Leading into Saturday's Final Four matchup, spirits within head coach John Danowski's team are high.
On Thursday, eight Blue Devils were recognized for exceptional seasons with a slew of national awards. Junior attacker Brennan O'Neill highlighted the group by winning the Lt. Raymond J. Enners Outstanding Player of the Year Award and securing a spot on the All-American first team, joined by junior FOGO Jake Naso and senior defender Kenny Brower. Senior long-stick midfielder Tyler Carpenter and graduate midfielder Garrett Leadmon secured spots on the All-American third team, while senior attacker Dyson Williams, graduate defender Wilson Stephenson and sophomore attacker Andrew McAdorey earned honorable mention honors to round out the group.
O'Neill, one of three Tewaaraton Award finalists still playing, has dominated the opening two rounds of the NCAA tournament, sitting at 91 total points on the year. The mark is a career-high for the Bay Shore, N.Y., native and slots him in as only the fifth Blue Devil to ever exceed 90 points in a season. Despite his 51 goals, the most noticeable uptick in O'Neill's game has been his assist numbers, sitting at a team-leading 40, 17 ahead of McAdorey in second. O'Neill's 5.35 points per game is second nationally to only CJ Kirst of Cornell, and ahead of fellow Tewaaraton hopefuls Pat Kavanagh and Connor Shellenberger in third and fourth, respectively.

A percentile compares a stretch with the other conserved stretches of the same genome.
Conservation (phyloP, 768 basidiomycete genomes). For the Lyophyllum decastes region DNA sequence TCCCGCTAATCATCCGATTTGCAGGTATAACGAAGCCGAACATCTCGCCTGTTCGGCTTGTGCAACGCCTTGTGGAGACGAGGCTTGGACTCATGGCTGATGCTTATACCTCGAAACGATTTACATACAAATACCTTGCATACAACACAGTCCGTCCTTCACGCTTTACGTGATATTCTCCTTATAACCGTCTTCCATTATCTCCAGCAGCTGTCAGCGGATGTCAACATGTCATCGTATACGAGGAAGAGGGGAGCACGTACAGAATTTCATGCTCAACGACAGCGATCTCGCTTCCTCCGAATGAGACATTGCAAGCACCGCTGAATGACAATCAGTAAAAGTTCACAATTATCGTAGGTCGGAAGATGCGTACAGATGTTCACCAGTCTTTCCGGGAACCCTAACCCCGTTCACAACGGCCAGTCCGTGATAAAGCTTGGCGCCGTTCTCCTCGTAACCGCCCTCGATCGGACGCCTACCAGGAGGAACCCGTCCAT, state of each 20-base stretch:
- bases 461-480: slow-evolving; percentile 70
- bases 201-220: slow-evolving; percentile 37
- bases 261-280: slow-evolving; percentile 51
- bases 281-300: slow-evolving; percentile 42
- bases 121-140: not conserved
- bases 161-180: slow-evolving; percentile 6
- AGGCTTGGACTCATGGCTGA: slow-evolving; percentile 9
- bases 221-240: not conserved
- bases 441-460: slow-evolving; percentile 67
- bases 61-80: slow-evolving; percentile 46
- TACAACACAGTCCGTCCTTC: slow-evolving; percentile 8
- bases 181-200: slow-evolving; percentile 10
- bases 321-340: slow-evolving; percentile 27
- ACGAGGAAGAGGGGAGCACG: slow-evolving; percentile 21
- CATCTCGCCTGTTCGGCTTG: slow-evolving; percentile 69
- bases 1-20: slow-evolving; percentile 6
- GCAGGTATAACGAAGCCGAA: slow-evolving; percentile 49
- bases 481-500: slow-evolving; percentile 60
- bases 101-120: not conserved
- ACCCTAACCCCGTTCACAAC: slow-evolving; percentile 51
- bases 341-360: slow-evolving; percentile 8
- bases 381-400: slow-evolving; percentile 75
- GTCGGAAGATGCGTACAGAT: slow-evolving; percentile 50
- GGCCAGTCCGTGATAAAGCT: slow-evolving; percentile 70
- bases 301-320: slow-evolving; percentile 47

Naso leads the ACC in face-off percentage with an astounding 62.9% success rate from the dot, dipping below 50% in just one game all year, while Brower has been repeatedly tasked with marking opponents' No. 1 attackman, losing the battle just twice in regular-season defeats to Jacksonville and Notre Dame. Naso has taken all but 39 faceoffs in 2023, while Brower has started every game of his Duke career.
Carpenter and Leadmon have impressed with their tenacity in the midfield, with the former's eye for loose ground balls an invaluable asset in close games and the latter's penchant for a missile from distance a useful tool in breaking down tight defenses. Williams' 57 goals lead the Blue Devils and put him eighth nationally in goals per game, McAdorey's 36 goals and 23 assists prove that he is the versatile linchpin in Duke's attack and Stephenson, a team captain, has stood firm alongside Brower to create one of the nation's toughest lock-down defenses.
Just two games separate this crop of Blue Devils from a fourth national title — a Saturday noon date with No. 5-seed Penn State to set up a Monday clash against one of Virginia or Notre Dame.
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Andrew Long is a Trinity sophomore and sports editor of The Chronicle's 119th volume.